Once we are in our window, then sure. They'll sacrifice a little on future years to win now. But I have a hard time believing that time is now. This FO plays probabilities. And us riding a minimum of 3 rookies in our everyday line-up, at least one rookie in our SP rotation, and a couple more logging significant innings in our BP likely isn't "probable".

  • In reply to Mike Moody:

    Hope you are right Mike. I think the Theo connection will help.

  • In reply to Mike Moody:

    I think there are 3 suitors for Lester. Red Sox, Cubs, and Mariners. If he doesn't end up on one of those 3 I would be shocked.

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    In reply to NathanE:

    I don't think he'll return to Boston. Mariners might have the money and could use him.

  • In reply to Mike Moody:

    Now that is a plan that works without losing talent. :)

  • In reply to Mike Moody:

    Sorry, but I fully expect the Tigers to extend/re-sign Price before he hits FA.

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    In reply to CubsFanInNorway:

    It's very possible. They'll at least make him an offer. Our hope is that the lure of winning a title in Chicago -- which he's already admitted intrigues him -- and hooking up with Derek Johnson again proves to be decisive.

  • In reply to Mike Moody:

    It's been suggested they'll be in on Price (perhaps even try to extend him this offseason) and not worry about Scherzer leaving.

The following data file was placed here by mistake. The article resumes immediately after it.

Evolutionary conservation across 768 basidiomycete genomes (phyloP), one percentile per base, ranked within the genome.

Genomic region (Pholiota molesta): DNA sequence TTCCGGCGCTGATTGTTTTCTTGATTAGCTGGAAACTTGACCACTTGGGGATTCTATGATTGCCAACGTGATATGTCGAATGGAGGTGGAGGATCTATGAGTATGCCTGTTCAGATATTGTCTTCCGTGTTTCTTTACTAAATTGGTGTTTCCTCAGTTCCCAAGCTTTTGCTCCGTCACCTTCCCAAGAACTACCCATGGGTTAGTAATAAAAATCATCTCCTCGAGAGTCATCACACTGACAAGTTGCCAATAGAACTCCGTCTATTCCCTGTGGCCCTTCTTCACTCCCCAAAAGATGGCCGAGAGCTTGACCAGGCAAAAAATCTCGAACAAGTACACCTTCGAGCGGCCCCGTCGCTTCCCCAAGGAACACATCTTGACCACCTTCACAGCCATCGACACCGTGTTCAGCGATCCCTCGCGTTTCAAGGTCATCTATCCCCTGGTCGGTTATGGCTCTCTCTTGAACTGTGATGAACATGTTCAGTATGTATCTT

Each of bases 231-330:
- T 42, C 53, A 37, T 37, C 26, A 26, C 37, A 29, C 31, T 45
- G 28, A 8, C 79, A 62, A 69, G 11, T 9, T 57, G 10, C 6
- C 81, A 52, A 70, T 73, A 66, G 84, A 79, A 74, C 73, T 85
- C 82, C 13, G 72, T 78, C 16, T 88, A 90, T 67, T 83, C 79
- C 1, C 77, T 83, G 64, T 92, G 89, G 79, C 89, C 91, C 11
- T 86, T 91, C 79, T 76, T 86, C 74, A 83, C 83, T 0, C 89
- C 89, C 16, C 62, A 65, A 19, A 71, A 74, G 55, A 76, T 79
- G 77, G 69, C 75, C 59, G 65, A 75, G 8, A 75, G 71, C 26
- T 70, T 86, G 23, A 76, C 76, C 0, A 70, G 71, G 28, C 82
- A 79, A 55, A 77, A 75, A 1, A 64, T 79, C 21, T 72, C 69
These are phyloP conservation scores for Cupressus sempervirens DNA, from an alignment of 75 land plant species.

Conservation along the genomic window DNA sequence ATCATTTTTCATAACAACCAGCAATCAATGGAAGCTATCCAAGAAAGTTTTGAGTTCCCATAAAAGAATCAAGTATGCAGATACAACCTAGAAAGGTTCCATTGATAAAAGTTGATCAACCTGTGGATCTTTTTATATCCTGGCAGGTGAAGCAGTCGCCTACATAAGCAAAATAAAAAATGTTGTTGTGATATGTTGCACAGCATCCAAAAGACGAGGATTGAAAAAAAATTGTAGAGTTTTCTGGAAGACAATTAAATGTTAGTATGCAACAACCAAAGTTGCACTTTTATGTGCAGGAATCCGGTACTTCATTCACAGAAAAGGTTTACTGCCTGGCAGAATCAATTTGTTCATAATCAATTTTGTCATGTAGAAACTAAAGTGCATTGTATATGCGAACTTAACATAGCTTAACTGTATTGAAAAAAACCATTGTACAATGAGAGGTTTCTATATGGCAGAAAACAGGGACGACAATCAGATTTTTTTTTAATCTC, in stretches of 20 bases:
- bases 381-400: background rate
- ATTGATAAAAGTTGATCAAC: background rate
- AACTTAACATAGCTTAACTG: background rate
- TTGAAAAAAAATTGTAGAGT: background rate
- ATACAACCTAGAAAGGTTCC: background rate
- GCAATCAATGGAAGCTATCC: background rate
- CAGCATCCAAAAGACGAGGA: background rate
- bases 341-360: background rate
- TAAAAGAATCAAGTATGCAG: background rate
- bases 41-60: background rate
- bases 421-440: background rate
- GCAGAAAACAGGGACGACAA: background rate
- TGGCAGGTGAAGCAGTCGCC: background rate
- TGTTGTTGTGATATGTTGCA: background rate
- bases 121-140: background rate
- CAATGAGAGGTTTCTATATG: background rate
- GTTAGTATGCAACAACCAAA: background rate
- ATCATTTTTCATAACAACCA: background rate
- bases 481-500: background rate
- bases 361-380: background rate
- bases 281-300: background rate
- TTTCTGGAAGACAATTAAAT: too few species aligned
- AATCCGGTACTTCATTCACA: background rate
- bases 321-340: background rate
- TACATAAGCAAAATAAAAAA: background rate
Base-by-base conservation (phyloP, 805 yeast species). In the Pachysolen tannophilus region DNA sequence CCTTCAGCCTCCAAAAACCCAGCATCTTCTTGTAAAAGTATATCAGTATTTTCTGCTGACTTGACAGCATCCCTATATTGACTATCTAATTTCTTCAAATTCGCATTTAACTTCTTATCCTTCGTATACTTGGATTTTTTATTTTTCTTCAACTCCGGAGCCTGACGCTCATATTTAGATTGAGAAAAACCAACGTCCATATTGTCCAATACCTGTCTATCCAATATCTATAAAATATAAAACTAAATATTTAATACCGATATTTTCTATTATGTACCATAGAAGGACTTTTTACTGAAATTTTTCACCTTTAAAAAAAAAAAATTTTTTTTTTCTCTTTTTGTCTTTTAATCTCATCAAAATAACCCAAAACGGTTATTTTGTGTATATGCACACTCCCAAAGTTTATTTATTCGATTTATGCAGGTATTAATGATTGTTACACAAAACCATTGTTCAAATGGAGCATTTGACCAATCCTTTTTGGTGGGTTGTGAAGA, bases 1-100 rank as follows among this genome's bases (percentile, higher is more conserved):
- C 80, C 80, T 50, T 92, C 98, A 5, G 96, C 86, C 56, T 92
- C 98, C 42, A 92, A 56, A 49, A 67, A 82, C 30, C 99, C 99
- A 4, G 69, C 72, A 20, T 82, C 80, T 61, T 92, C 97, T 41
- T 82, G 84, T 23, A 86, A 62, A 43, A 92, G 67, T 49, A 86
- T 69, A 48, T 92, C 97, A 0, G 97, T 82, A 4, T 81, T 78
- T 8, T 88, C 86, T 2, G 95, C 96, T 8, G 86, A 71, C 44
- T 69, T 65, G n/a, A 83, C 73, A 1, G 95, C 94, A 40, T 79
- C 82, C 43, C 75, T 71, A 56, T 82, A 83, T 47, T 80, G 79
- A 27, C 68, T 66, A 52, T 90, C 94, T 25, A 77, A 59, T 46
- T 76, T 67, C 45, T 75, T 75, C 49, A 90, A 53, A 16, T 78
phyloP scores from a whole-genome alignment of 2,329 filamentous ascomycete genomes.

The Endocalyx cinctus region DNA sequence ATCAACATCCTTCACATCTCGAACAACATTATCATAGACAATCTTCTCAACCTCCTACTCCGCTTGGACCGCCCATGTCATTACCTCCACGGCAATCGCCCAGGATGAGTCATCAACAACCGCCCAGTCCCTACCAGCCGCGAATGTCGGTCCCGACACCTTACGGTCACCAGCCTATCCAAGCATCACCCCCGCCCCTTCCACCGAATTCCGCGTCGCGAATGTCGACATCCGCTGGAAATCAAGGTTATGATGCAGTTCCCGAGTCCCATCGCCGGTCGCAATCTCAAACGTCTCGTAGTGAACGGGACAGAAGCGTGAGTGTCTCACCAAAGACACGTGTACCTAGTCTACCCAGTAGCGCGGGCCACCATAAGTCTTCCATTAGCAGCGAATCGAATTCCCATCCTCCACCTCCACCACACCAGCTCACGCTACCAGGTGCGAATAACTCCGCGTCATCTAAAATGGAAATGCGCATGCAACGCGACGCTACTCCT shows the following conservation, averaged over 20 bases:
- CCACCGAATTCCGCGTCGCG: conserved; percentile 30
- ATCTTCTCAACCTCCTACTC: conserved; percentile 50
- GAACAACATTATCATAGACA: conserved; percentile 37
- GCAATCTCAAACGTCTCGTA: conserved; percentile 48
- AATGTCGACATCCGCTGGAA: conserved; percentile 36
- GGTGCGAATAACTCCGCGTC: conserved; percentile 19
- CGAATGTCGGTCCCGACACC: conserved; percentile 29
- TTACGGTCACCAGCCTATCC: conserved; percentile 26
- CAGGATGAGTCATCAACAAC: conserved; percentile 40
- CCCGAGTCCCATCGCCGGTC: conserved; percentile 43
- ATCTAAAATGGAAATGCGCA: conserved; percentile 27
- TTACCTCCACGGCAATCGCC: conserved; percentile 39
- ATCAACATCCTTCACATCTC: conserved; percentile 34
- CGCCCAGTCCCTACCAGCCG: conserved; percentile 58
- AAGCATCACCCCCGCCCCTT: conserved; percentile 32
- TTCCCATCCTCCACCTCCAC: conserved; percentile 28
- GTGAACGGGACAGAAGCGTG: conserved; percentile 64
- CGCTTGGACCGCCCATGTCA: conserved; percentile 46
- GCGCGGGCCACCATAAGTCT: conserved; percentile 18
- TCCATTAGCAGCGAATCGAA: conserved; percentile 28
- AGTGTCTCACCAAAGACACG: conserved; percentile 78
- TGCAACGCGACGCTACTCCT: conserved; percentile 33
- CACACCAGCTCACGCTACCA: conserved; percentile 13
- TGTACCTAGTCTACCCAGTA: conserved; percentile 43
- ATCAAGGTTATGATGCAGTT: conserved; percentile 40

• I totally agree that once this FO shows that they are making moves to win in the near future, FA's will WANT to come to Chicago.

  • The Nats did this sort of move several years back when the overpayed for Jayson Werth slightly before they had completely gelled as a playoff contender.

    You can argue whether Werth was 'worth' his salary the year or two he was first hired - but the fact that the Nats front office was willing to make that bold move set a bit of a fire under that team at the time.

    The weak spot of the Nats at the time was their offense - their pitching was a strength. We see the Cubs in kind of the opposite of this problems, with starting pitching being the weakest link.

    Obviously - it doesn't look like the Cubs are going to require a high-end offensive guy come 2016 if things fall into place. But a high end SP like Lester, or Schertzer, or something like that (not personally as sold on Masterson) brought in would both fill a hole, and squelch some of the claims that the Cubs are 'cheap'.

  • In reply to drkazmd65:

    Scherzer's velocity is dropping year to year. He is still a stud, but I would not sign him for the money he is asking with the decrease in velocity.

  • In reply to JLynch2247:

    Hes already turned down 6/144 from Destroyed. He wants Tanaka or Kershaw $. If thats what he wants, let him go somewhere else.

  • In reply to mutant beast:

    Good luck with that, max. The guy has only one CG. Kershaw has 5 this year. He's good, but he's not top 5.

  • In reply to drkazmd65:

    What do you think about Shark?

  • In reply to John57:

    No way

  • In reply to John57:

    I remain a fan of Shark - when he was on he could be fairly awesome - and especially earlier this season when it appeared he had finally started to get the idea that 'thowing hard' and 'pitching well' were not one in the same - he was fun to watch.